Alt-rock icon Amanda Fucking Palmer believes we shouldn’t fight the fact that digital content is freely shareable — and suggests that artists can and should be directly supported by fans….
Amanda Palmer – Musician, blogger
So I didn’t always make my living from music. For about the five years after graduating from an upstanding liberal arts university, this was my day job. I was a self-employed living statue called the 8-Foot Bride, and I love telling people l did this for a job, because everybody always wants to know, who are these freaks in real life?
Hello. I painted myself white one day, stood on a box, put a hat or a can at my feet, and when someone came by and dropped in money, I handed them a flower and some intense eye contact. And if they didn’t take the flower, I threw in a gesture of sadness and longing as they walked away.
So I had the most profound encounters with people, especially lonely people who looked like they hadn’t talked to anyone in weeks, and we would get this beautiful moment of prolonged eye contact being allowed in a city street, and we would sort of fall in love a little bit. And my eyes would say, “Thank you. I see you.” And their eyes would say, “Nobody ever sees me. Thank you.”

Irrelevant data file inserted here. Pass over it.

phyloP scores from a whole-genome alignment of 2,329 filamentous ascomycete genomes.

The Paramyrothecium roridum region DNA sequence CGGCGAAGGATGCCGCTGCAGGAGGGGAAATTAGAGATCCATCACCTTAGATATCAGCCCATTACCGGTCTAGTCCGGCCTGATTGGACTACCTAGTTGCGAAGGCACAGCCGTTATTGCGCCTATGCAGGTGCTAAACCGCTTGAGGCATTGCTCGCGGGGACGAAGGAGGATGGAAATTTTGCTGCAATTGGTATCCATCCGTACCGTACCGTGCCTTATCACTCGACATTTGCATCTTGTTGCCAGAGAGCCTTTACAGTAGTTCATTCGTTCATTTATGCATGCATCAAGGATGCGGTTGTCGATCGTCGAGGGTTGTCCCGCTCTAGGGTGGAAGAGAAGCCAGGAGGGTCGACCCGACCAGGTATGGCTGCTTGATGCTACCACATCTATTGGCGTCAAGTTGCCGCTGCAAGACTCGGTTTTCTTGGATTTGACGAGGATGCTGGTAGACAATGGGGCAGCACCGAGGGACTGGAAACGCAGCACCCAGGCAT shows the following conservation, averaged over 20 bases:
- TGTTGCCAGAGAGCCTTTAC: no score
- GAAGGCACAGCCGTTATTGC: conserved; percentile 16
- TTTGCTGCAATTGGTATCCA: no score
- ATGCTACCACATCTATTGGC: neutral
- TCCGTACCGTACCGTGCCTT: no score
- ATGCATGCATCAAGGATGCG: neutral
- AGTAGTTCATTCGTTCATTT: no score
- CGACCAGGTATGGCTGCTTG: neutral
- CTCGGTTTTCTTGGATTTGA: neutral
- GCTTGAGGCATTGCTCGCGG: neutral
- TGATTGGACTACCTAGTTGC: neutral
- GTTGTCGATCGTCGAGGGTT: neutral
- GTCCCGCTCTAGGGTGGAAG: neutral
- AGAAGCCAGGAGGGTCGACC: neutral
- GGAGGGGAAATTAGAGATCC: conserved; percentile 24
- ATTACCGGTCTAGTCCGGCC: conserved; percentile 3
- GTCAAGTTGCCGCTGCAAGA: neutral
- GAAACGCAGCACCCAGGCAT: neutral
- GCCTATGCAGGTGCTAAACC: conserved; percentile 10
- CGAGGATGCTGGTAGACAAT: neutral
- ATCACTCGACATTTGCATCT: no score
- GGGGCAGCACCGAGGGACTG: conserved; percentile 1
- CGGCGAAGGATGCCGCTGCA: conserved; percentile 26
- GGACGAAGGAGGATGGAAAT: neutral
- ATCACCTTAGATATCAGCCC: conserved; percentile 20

And I would get harassed sometimes. People would yell at me from their passing cars. “Get a job!” And I’d be, like, “This is my job.” But it hurt, because it made me fear that I was somehow doing something un-joblike and unfair, shameful. I had no idea how perfect a real education I was getting for the music business on this box. And for the economists out there, you may be interested to know I actually made a pretty predictable income, which was shocking to me given I had no regular customers, but pretty much 60 bucks on a Tuesday, 90 bucks on a Friday. It was consistent.